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Potentially Good News for Contractors Seeking Final Payment on Public Construction Projects

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The Louisiana Fourth Circuit's recent decision in Woodrow Wilson Constr. LLC v. Orleans Parish School Board marks a potential victory for general contractors seeking final payment on public construction projects. However, it is important to note that this decision remains subject to rehearing and/or review by the Louisiana Supreme Court, and therefore, could be revised or reversed.

The case involved a dispute over final payment of retainage between general contractor Woodrow Wilson Construction, LLC (WWC) and owner of the Orleans Parish School Board (OPSB) in connection with a project for the construction of a new school. Upon substantial completion of the project, WWC submitted its application for final retainage payment. OPSB refused to issue final payment, claiming that it was entitled to withhold payment under the contract as a means to collect liquidated damages of $5,000/day for a 517-day delay in project completion it alleged to be the fault of WWC.

WWC filed a petition for a writ of mandamus pursuant to La. R.S. 38:2191 seeking to compel the final retainage payment from OPSB. The trial court refused to grant the writ because it found that OPSB's liquidated damages claim created a question as to whether final payment was due and payable under the terms of the contract. The appellate court, however, reversed the trial court, finding instead that WWC was entitled to its final retainage payment despite the existence of OPSB's not yet proven liquidated damages claim.

In reaching this conclusion, the appellate court reviewed the prompt payment and mandamus provisions of La. R.S. 38:2191, which provides in its entirety:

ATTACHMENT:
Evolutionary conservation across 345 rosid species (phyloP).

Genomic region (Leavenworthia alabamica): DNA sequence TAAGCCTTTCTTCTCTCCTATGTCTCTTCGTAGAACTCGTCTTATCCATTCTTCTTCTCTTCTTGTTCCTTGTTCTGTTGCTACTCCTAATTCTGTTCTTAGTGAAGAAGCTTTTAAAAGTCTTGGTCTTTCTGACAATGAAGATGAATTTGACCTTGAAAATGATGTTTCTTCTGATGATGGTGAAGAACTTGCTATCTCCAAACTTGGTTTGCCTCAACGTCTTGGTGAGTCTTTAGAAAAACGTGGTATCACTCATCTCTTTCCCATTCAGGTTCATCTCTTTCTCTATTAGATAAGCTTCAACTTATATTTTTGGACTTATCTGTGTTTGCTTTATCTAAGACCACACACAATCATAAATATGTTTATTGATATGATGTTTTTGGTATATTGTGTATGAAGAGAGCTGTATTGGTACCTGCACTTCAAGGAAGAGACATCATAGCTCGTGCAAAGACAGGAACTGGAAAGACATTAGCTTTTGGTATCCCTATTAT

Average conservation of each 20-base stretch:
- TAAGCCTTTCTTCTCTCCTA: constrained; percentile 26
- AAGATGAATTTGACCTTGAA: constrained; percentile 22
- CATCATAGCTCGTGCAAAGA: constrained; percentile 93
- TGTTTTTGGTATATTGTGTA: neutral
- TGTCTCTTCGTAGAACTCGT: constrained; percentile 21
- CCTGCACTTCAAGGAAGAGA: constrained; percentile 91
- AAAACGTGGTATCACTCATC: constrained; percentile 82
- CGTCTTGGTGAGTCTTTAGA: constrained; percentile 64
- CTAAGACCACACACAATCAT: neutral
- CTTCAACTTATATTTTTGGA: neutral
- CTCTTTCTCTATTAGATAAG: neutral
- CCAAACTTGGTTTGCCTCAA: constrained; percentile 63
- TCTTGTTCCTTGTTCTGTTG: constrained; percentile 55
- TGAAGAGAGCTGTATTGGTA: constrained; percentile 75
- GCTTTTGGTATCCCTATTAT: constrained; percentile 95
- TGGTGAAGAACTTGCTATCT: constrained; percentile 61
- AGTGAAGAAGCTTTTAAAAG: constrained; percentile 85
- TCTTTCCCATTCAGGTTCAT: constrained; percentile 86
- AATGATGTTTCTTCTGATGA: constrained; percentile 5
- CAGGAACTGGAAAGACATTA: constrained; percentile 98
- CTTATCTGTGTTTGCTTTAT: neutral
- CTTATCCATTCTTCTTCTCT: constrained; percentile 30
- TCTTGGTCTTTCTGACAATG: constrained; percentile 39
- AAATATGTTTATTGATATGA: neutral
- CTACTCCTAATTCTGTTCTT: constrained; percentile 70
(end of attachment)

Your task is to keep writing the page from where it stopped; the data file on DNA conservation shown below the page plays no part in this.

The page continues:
A. All public entities shall promptly pay all obligations arising under public contracts when the obligations become due and payable under the contract. All progressive stage payments and final payments shall be paid when they respectively become due and payable under the contract.

B. Any public entity failing to make any progressive stage payment within 45 days following receipt of a certified request for payment by the public entity without reasonable cause shall be liable for reasonable attorney fees. Any public entity failing to make any final payments after formal final acceptance and within 45 days following receipt of a clear lien certificate by the public entity shall be liable for reasonable attorney fees.

C. The provisions of this Section shall not be subject to waiver by contract.

D. Any public entity failing to make any progressive stage payments arbitrarily or without reasonable cause, or any final payment when due as provided in this Section, shall be subject to mandamus to compel the payment of the sums due under the contract up to the amount of the appropriation made for the award and execution of the contract, including any authorized change orders.

The court then went on to examine the payment terms of the contract and found that the retainage payment was "due and payable under the contract" as contemplated in La. R.S. 38:2191 because WWC had complied with all contractual requirements and conditions for final payment. According to the court, once final payment became due under the contract, pursuant to La. R.S. 38:2191(C), no provision of the contract could serve to waive WWC's right to receive final payment, including those relative to liquidated damages.

The court explained that OPSB's separate liquidated damages claim, liability for which was heavily contested and yet to be adjudicated, had to be tried separately in an ordinary proceeding. Because resolution of the liquidated damages claim through a protracted ordinary proceeding would delay determination of whether to issue a writ of mandamus and would be contrary to the intended purpose of La. R.S. 38:2191 (ensuring prompt payment under public contracts when they become due and payable), OPSB's separate claim against WWC was secondary to WWC's right to prompt payment of its retainage.

Thus, the court held that OPSB had a ministerial duty to issue final payment and had no discretion to withhold based on its separate claim against WWC. The court also held that, because payment was not made to WWC within 45 days of formal acceptance of the work and receipt of the clear lien and privilege certificate, attorney fees were also due to WWC for bringing its mandamus action.

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